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Saturday, 16 February 2019

CHILLERS

          A chiller is a machine, its function is to remove heat from a liquid or from one location (Generally process equipment or product) to another place (Genarlly the air outside the manufacturing facility) through a Vapour-compression cycle or absorption cycle. To transfer the heat to and fro from the chiller we commonly use water or water/glycol solution. This liquid is recirculated through a heat exchanger to cool equipment, or another process stream (such as air or process water). As a necessary by product, refrigiration process creates waste heat that must be exhausted to ambience, or for greater efficiency, recovered for heating purposes.

          Chilled water is used to coll and dehumidify air in midum to large commercial and industrial facilities. Water chillers are water cooled, air-cooled, or evaporatively cooled. Water cooled system can be provide efficiency and doesnt harm to the environment when compared to air-cooled systems.

          Industrial water chillers are used to cool products and machinary, like injection molding, tool and die cutting, food and beverage, chemicals, lasers etc.,

          Regardless of industry and process, we have to make sure that we have sufficient cooling system which gives productivity and cost saving.

How does a Chiller Work?
          In most process cooling applications, a pumping system circulates cool water or a water/glycol solution from the chiller to the process. This cool fluid absorbs (removes) heat from the process and this warm fluid returns to the chiller. By this process the heat from the process transfers to the chiller.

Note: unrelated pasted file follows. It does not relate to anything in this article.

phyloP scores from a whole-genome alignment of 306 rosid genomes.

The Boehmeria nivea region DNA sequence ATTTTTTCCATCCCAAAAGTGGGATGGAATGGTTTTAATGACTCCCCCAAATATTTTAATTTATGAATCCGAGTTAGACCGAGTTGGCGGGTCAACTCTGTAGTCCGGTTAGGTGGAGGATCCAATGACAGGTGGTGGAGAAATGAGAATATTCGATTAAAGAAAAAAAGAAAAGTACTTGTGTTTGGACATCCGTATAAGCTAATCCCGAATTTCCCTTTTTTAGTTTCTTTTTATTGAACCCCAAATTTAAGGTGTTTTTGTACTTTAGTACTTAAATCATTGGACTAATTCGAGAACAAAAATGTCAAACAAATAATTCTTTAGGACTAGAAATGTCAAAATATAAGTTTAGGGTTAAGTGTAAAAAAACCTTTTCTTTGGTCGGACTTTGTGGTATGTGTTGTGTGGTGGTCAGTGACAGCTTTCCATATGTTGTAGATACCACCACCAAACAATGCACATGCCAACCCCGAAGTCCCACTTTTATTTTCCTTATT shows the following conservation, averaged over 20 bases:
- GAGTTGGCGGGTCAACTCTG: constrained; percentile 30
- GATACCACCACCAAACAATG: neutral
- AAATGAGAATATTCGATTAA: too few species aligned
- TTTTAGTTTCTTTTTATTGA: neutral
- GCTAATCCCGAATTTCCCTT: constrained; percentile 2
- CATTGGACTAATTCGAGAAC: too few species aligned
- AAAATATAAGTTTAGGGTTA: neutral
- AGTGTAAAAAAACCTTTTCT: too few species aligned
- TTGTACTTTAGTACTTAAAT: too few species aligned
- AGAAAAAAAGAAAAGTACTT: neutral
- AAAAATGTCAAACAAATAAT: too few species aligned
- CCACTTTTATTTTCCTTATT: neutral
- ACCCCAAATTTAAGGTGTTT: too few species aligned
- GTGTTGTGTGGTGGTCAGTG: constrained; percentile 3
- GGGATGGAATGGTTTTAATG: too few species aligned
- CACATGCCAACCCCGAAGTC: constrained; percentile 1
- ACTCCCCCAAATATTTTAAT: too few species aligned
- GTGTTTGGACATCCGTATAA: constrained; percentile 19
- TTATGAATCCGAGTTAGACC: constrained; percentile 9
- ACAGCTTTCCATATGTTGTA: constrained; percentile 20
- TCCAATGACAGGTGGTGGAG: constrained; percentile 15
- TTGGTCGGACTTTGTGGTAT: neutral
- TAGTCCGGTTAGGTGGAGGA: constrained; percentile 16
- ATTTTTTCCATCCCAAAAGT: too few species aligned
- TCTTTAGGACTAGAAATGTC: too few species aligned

Chiller contains a chemical compound called a refrigerant. There are many types of refrigerent and their applications depending on the process temperatures we required. All refrigerents works on the same basic principle that compression and phase change of the refrigerent from a liquid to a gas (vapour) and back to liquid. This process of heating and cooling the refrigerent and changing it states (liquid-vapour-liquid) is called refrigeration cycle.

          The refrigeration cycle starts with a low-pressure liquid/gas mix entering the evaporator. In the evaporator, heat from the process water or water/glycol solution is transfered to the refrigerent, which changes it from a lo-pressure liquid to a low-pressure gas (vapour). The low-pressure gas enters the compressor where it is compressed to high-pressure gas. The high-pressure gas enters the condensor where ambient air or condenser water removes heat to cool it to a high pressure liquid. The high-pressure liquid travels to the expansion valve, the expansion valve controls the amount of liquid refrigerent enters the evaporator, thereby beginning the refrigeration cycle again.